Editorial : Lifeline for cocoa farmers

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Cocoa farmers

The President, while on a three-day tour of the Western North Region, announced the award of a new cocoa producer price of GH¢10,560 per metric ton, equivalent to GH¢660 per bag for the coming 2020/21 crop year.

The increase in the producer price saw cocoa farmers present at the ceremony jubilating since the unstable nature of cocoa prices on the world cocoa market has been the bane of the industry.

Ghana and Cote d’Ivoire are responsible for 65% of the raw cocoa beans used in making chocolates, yet cocoa farmers from the two countries earn just US$6 billion from an over US$100 billion chocolate industry.

The new price is an increment from GH₵514 during the last season. The President spoke last week at the launch of the National Cocoa Rehabilitation Programme aimed at assisting cocoa farmers replant moribund and cocoa swollen shoot virus disease with hybrid cocoa varieties.

Additionally, 23 percent of the total cocoa tree stock is over-aged, some over 30 years of age. The Western Region once contributed around 330,000 tonnes of cocoa (2010) but owing to the outbreak of the swollen shoot disease, the area is not able to match that feat and is producing far less.

The President announced that Government is keen on replanting all swollen-shoot affected farms in all the regions of cocoa cultivation since this will help improve the yield per hectare for all cocoa farmers.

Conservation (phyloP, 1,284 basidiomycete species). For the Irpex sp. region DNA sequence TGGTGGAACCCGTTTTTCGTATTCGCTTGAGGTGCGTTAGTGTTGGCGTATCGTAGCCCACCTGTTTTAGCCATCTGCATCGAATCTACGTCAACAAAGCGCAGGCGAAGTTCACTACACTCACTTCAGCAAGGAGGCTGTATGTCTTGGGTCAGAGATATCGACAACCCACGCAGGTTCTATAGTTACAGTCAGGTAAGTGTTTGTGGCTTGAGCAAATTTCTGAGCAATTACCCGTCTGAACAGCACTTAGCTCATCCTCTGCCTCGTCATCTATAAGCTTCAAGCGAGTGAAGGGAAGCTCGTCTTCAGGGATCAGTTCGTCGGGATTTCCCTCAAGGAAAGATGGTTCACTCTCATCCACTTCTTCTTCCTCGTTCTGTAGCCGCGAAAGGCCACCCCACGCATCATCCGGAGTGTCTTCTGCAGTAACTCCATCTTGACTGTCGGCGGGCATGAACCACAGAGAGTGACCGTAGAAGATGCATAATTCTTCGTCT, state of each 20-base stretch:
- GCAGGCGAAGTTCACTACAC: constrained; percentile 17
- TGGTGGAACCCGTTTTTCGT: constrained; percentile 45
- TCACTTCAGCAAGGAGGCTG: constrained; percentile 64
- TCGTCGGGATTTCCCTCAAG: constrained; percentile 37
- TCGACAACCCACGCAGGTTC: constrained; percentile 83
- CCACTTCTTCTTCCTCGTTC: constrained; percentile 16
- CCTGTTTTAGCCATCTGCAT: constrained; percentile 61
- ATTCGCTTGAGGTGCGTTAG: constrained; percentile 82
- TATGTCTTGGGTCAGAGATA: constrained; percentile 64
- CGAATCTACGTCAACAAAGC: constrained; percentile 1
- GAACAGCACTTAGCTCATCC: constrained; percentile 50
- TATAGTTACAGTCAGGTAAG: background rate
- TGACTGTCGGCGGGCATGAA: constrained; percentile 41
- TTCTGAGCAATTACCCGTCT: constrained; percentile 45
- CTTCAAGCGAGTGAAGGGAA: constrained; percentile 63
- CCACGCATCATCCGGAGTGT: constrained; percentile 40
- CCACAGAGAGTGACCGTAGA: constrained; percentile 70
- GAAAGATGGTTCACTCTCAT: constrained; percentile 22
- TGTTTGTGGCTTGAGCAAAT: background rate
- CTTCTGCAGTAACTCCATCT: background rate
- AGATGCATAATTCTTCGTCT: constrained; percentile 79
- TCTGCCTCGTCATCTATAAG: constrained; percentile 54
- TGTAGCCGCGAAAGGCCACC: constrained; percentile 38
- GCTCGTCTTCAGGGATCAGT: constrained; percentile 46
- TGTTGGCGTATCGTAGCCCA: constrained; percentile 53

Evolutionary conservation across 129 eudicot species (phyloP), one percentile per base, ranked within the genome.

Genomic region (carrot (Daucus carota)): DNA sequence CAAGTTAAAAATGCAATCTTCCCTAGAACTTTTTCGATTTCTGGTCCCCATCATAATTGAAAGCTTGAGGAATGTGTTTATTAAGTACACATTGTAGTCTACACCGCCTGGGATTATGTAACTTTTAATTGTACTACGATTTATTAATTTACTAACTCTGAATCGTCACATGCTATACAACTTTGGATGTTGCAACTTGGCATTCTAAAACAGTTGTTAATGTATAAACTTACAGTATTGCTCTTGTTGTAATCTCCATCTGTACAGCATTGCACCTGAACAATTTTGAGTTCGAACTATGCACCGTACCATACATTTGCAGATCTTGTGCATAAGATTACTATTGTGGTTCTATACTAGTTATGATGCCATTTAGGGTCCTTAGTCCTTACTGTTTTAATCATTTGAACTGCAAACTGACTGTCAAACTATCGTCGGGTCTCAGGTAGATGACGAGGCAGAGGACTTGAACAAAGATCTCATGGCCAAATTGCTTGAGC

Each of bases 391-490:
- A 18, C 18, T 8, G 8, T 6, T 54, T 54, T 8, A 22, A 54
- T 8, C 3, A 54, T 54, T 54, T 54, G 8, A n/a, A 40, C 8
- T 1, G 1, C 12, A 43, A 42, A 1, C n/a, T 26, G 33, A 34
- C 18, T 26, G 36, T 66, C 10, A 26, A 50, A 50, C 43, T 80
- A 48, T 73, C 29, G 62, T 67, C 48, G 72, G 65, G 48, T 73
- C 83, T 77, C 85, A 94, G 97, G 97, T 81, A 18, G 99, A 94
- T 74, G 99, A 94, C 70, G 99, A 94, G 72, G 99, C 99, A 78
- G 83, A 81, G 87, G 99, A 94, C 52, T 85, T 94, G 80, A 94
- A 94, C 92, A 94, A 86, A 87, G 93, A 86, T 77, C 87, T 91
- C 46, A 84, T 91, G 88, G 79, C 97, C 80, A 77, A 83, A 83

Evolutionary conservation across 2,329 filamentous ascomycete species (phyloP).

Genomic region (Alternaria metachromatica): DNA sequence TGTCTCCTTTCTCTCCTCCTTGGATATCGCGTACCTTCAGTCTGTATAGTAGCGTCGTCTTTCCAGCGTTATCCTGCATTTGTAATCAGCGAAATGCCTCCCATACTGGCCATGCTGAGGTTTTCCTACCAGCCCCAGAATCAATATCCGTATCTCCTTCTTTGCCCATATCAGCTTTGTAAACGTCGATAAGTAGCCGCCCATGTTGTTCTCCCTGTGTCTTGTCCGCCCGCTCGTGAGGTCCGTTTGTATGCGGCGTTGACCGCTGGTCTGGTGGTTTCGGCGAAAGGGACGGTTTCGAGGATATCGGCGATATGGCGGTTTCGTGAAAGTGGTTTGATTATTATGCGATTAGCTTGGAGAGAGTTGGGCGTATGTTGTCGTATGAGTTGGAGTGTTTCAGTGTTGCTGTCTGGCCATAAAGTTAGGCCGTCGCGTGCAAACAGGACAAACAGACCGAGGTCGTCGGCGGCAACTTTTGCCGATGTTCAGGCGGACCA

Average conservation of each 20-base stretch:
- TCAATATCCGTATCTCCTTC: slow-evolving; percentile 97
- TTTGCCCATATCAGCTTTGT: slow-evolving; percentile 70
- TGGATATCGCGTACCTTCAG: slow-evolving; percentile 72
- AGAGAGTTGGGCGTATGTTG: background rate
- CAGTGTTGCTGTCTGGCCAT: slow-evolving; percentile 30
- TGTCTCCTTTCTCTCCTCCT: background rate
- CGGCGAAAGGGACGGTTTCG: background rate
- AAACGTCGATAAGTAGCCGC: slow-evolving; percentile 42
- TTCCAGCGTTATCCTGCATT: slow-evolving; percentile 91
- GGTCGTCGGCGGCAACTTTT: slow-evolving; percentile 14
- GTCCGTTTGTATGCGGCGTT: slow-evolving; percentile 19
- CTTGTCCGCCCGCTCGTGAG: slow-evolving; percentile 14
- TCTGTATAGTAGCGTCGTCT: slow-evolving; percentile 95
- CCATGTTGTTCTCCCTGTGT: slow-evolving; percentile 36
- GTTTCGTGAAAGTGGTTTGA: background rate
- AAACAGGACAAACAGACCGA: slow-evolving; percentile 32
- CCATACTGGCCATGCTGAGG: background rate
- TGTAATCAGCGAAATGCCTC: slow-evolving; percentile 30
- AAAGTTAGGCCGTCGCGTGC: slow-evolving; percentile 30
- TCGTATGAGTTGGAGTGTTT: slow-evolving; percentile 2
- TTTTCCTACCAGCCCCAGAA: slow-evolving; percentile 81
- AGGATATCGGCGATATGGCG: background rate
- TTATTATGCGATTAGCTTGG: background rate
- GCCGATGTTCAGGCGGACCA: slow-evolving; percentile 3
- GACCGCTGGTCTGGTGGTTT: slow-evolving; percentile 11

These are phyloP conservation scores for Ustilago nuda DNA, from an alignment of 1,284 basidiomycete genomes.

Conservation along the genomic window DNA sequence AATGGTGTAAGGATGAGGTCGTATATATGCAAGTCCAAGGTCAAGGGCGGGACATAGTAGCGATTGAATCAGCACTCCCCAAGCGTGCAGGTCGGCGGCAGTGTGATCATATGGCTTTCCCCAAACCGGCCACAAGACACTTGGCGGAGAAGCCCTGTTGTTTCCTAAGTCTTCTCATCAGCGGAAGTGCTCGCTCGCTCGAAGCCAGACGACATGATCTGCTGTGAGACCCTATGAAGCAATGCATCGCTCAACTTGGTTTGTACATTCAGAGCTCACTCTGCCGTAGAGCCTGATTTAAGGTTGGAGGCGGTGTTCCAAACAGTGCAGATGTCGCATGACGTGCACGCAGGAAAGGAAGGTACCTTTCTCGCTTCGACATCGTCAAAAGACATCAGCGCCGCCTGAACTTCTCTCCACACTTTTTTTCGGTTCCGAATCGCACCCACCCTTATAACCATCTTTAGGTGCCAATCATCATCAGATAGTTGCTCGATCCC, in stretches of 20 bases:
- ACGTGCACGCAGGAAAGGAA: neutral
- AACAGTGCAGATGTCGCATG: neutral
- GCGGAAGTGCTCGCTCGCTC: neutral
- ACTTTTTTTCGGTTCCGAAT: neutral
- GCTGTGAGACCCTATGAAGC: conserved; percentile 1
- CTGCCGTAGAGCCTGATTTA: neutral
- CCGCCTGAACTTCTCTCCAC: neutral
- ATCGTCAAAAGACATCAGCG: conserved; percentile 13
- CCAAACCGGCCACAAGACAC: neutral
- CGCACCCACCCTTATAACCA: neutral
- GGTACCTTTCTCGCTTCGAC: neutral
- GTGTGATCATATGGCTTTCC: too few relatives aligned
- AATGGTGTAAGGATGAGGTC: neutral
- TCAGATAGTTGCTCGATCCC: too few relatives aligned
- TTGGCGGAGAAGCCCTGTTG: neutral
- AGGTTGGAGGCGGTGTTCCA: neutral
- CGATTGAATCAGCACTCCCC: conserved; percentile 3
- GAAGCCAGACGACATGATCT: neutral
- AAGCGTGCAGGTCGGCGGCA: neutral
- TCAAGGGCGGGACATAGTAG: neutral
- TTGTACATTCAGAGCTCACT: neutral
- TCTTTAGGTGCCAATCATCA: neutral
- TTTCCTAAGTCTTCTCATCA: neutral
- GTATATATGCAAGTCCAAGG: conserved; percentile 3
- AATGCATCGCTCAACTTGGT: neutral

Out of the total national cultivated cocoa area of 1.95 million hectares, about 17% of the cocoa tree stock is affected by the cocoa swollen shoot virus disease (CSSVD), and 23% was over-aged. Two-thirds of the blighted cocoa area in Ghana, representing some 214,000 hectares, was found in the Western North Region alone.

Of the US$600 million syndicated loan facility secured by COCOBOD, more than two-thirds of the amount will go directly into rejuvenation of diseased and overaged farms and productivity enhancement activities, including pruning and hand pollination and irrigation of cocoa farms.

This is a good investment in trying to revive an ailing cocoa sector that is so crucial to the health of our economy. Cocoa farmers have long suffered underpricing of their labour efforts and the investment made in cropping, and thus comes as a major boost to their activities that the producer price has been increased.

However, we believe if the country focuses more on processing the raw cocoa beans instead of selling raw beans, the farmers would be better rewarded.

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